The deal price is a 61.2% premium to the close on the NYSE ($17.06 U.S.) on Friday. CNOOC is listed on the NYSE. The deal is worth about $28 CDN today.
This is going to be a "done deal" in my opinion. I predicted a Chinese company would buy Nexen back in April 2011.
We recommended selling Nexen and cutting losses in the $25 CDN area a year or so ago, so we do not own Nexen. But some may still hold it.
You can wait to cash in for the $27.50 U.S. There won't be a raise because the Nexen Board has recommended the price, and very few other players could mount a better bid. The partners expect the deal to close in the fourth quarter of 2012.
Or you can sell into the market at a discount and buy some more likely buyout candidates. We think stocks such as PetroBakken, Legend, NuVista, are cheap here and should be down today due to fears over European credit, providing trade opportunities.
CNOOC is already a partner with Nexen in the Gulf of Mexico and last year bought OPTI Canada, Nexen's partner at Long Lake, the problem-plagued oil sands upgrader operation.
Nexen recently reported good Q2 financial results, finally.
I foresee no successful nationalist-type opposition or federal regulatory disapproval to the deal even though it's a large takeover ($15 billion), the largest so far in the Canadian oil patch.
- Nexen operates in many foreign countries (Nigeria, U.K., Gulf of Mexico) except for its Long Lake oil sands project and its natural gas assets. So it is not purely Canadian.
- The federal government just approved the acquisition of Viterra, arguably a much more strategic asset in the west.
- Canada is hot to sell more LNG and crude oil to the Chinese. How can it refuse investment in the same resource?
We like selected takeover-sized (the Nexen offer expands that range now) Canadian oil and gas production companies again.
Another international oil deal was announced today, with Talisman (TLM) selling 49% of its U.K. North Sea assets to Sinopec, the other major government-controlled Chinese oil and petrochemical producer.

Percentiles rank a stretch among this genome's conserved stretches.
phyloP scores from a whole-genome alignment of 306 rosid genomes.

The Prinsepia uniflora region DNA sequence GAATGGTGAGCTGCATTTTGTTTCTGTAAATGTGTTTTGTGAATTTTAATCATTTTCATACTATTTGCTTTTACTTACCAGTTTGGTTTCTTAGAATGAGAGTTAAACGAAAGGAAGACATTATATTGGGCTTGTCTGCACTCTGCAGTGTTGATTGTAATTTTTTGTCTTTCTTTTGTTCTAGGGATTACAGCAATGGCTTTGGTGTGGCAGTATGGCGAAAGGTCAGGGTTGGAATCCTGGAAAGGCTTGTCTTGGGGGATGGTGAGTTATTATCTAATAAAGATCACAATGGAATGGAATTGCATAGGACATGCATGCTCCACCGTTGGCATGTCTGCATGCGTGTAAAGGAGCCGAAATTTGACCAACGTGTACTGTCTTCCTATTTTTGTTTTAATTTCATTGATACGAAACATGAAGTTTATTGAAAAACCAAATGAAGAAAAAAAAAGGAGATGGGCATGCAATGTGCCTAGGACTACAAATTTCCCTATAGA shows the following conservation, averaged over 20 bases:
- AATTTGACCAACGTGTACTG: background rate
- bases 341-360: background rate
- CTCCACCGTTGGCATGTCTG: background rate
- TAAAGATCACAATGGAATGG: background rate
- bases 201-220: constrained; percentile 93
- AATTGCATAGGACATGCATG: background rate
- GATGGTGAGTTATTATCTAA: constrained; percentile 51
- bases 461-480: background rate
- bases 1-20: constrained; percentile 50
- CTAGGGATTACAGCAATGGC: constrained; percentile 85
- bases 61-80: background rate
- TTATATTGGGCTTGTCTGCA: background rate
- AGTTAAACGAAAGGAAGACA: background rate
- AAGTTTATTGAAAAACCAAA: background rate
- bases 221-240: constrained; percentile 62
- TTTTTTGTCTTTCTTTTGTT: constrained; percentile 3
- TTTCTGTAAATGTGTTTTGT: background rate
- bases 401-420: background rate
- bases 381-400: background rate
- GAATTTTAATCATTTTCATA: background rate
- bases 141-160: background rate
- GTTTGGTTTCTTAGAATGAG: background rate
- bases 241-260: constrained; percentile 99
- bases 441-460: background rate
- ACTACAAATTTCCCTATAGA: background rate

Ironically, Talisman was our sister pick with Nexen in the low $20s. Again, we cut the loss on Talisman, selling it about a year ago. It has declined due to the merciless drop in natural gas prices. It could be bottoming out and I plan to do more work on natural gas producers.
Energy M&A is alive in spite or even because of the recent downdraft in the oil price. However, acquisitions must be generally strategic in merit so not all oil and gas assets are created equally in Canada. We do think the Canadian Bakken play will be consolidated further and that governs some of our picks. I am wondering if U.S. natural gas prices are bottoming here, with storage levels stabilizing.
The deterioration in Spanish sovereign and bank credit is knocking down the market and WTI and Brent oil prices this morning, with new front month September WTI trading at $88.47, down $3.36. The Nexen/CNOOC and Talisman/Sinopec deals should give a boost to other likely oil stock takeover targets, although overall the market will be down.
We like Canadian Oil Sands (OTCQX:COSWF) at $20 CDN, the largest percentage owner of Syncrude at 36.74%, the granddaddy of Canadian oil sands projects. Imperial Oil (IMO) owns 25% and Suncor (SU) owns 12%. Nexen owns a 7.23% piece of Syncrude, so now two major Chinese oil companies, CNOOC and Sinopec (9.03%), will be part owners. But we are not looking for a complete buyout of Syncrude, as the price would be prohibitive.
IMO reports Q2 earnings on Thursday and Canadian Oil Sands reports Q2 earnings on Friday.